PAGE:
She had migraines, and she got banged around a lot. I'd yell at her, urging her not to move around like an idiot like she could see, but Karen figured the occasional egg-sized knot on her forehead was a small price to pay for normalcy.

I'd been with Karen just under 20 years when she died, after fighting breast cancer like she'd fought everything else throughout her life. She had to fight society to be allowed to be a blind girl in a public high school in the 1970s. Not only did she attend, she was a cheerleader.

She had to fight the Department of Rehabilitation to get any help through college and law school. She had to fight discrimination, first for being a woman, and then for being a blind woman. She had to fight for her clients, and fight for the truth. 

She would have just as soon not have fought so often and so hard, but she wasn't going to back away from any fight that was just and necessary, and she would fight to the death, if that was required. What really sucks is that she died fighting cancer, which isn't just and only questionably necessary. Karen always wanted to live, but if she had to die, I wish she could have died fighting an adversary, not a stupid, random, epidemic disease which, if malignant enough, can't be beat.

I never knew Karen not to love a dog or cat (or horse, chicken, etc.), and I never knew a dog or cat not to love her back. She was a true dogwoman. 

There's a lot more to say about Karen, of course, but the main thing for now is Erica, Levi and I miss her a lot, and you need to know who she was to fully appreciate some of my recounting of things that happened to us.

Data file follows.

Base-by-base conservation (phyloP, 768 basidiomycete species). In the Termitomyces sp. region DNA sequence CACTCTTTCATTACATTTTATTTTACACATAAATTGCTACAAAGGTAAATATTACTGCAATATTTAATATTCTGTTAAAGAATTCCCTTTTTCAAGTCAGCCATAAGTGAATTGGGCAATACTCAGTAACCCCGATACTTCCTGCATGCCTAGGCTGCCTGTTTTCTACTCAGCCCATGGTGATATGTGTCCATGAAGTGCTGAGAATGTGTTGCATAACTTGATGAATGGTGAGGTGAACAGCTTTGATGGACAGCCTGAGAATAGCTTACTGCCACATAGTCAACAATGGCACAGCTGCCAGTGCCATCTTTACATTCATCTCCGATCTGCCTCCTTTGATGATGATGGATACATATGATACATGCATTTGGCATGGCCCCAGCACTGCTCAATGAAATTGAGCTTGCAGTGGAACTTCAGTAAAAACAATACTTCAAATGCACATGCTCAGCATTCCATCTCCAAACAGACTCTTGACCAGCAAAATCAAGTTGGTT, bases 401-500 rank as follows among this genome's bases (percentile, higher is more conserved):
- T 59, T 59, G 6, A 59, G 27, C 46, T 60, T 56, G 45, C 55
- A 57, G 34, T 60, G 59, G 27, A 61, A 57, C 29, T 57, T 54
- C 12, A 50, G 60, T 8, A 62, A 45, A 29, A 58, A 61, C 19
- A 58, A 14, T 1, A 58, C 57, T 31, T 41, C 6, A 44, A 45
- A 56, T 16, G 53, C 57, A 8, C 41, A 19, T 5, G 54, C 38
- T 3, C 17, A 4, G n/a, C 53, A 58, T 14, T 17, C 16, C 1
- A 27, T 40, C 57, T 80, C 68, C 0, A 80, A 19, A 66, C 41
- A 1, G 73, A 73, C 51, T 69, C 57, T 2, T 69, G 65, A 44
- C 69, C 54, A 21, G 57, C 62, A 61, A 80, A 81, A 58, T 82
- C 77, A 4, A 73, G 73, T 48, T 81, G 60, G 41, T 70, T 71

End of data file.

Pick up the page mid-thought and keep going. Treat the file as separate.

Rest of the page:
© 2009, All Rights Reserved, Rich Sands


K said...

This is a beautiful post and a wonderful tribute.

Arlene deWinter said...

Very moving piece. Thank you.

tashabud said...

Reading your post is like watching a movie. Yes, you should write about your wife and your life with her. It's such a beautiful love/romance story/movie. Very touching.


Anny said...

And this is what love is all about.

Lorian said...

Rich, I'm glad to meet Karen here in your beautiful post, but of course sad that it will never be possible to know her, other than through what you've written. You've been through a hell of a lot in the past 30 years or so since I last saw you. I always knew you were different, and in a *good* way, and I can see that I was absolutely right about that.

I'm glad to be able to know you again after all these years, even if only through the internet. My wife and daughters and I live in Southern California now, so, if you ever get up this way, let me know you're coming so we can get together. I'd love to see you.

Post a Comment